“To put it bluntly, OSHA is stepping in only once someone has died,” Levin said. “Every day I get calls from workers who are terrified that they will become sick in their workplaces. Many worry not for their own lives, but for the lives of sick or elderly family members they reside with and support.”
“I have said before, OSHA has existing standards to address a variety of aspects of this virus, and we are enforcing where we find failure to comply,” Sweatt said.
“Ma’am, you’ve issued one citation in the greatest crisis. You say you are acting proactively, but in fact, what you are doing is the definition of reactive,” Levin said.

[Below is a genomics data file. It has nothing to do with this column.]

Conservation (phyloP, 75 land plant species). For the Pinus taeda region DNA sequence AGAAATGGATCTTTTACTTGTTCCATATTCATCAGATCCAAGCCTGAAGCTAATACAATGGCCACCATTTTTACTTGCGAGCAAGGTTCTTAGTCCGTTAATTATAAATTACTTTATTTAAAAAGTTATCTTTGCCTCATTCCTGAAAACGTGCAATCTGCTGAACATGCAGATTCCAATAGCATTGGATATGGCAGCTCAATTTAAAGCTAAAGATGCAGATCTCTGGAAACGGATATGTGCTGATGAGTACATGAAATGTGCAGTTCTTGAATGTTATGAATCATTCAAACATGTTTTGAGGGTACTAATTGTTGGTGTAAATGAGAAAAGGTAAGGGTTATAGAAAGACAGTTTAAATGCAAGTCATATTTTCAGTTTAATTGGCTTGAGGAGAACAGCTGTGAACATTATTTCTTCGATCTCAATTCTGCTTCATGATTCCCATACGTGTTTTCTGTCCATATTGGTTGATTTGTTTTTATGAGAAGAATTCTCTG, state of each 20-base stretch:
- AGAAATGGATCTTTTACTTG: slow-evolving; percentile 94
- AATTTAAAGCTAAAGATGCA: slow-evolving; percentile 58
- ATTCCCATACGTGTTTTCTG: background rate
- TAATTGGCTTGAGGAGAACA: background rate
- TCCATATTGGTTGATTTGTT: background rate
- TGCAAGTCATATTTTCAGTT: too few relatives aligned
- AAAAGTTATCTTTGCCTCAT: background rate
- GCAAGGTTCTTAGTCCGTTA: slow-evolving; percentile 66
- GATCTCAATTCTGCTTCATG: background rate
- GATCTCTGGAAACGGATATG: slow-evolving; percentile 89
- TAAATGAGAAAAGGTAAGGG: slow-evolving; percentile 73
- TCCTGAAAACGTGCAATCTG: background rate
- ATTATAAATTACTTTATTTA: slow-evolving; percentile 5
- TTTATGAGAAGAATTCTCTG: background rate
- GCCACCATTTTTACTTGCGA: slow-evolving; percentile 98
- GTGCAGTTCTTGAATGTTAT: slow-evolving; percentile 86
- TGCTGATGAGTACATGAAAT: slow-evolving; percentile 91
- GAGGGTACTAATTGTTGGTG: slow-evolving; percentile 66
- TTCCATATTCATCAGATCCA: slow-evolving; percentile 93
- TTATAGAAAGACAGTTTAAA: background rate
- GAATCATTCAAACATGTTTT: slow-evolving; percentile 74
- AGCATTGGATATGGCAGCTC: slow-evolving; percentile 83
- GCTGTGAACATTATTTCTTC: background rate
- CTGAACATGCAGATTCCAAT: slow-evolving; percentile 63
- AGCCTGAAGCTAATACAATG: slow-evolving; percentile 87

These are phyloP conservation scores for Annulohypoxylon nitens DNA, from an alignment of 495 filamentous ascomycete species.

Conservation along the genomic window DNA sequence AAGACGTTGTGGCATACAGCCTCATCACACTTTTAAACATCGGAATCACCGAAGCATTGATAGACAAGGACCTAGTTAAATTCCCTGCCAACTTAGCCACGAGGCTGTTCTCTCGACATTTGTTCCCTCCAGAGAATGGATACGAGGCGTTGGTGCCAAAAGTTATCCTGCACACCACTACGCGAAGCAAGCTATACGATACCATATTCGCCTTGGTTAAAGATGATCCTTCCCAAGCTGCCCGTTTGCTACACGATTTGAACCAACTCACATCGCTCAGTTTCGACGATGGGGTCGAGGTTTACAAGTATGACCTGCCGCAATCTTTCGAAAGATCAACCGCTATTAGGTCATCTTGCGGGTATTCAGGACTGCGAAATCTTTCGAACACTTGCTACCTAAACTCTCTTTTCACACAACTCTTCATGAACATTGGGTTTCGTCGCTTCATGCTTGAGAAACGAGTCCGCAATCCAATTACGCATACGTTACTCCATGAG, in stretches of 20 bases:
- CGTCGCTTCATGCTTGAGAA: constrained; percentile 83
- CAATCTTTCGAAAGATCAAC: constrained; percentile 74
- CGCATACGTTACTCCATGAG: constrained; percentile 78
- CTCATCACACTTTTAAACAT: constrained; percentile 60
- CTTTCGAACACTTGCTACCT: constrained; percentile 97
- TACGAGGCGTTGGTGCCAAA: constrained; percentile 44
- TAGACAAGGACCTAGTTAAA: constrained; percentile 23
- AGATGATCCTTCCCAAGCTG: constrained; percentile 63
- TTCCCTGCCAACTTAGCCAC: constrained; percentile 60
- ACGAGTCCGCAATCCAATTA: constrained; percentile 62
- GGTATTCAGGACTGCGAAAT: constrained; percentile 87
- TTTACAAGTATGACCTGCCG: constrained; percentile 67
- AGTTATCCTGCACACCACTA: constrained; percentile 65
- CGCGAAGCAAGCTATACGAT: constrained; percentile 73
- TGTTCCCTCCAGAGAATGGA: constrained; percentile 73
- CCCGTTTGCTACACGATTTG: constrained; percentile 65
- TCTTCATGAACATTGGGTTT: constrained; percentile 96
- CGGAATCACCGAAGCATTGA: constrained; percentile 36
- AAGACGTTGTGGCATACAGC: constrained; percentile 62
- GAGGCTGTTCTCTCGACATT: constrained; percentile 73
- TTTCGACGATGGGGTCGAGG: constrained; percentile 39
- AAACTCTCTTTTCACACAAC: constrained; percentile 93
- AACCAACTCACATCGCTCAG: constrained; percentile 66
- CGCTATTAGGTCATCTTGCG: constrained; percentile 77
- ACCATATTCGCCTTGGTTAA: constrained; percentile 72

Levin also criticized OSHA for its decision not to issue an emergency temporary standard on infectious disease control. The AFL-CIO has filed a petition in federal court seeking an order forcing the Labor Department to issue such a standard, but Sweatt, citing pending litigation, refused to discuss the issue.
“If your agency inspects workplaces only after a worker has died, you are not preventing worker infections,” Levin said.
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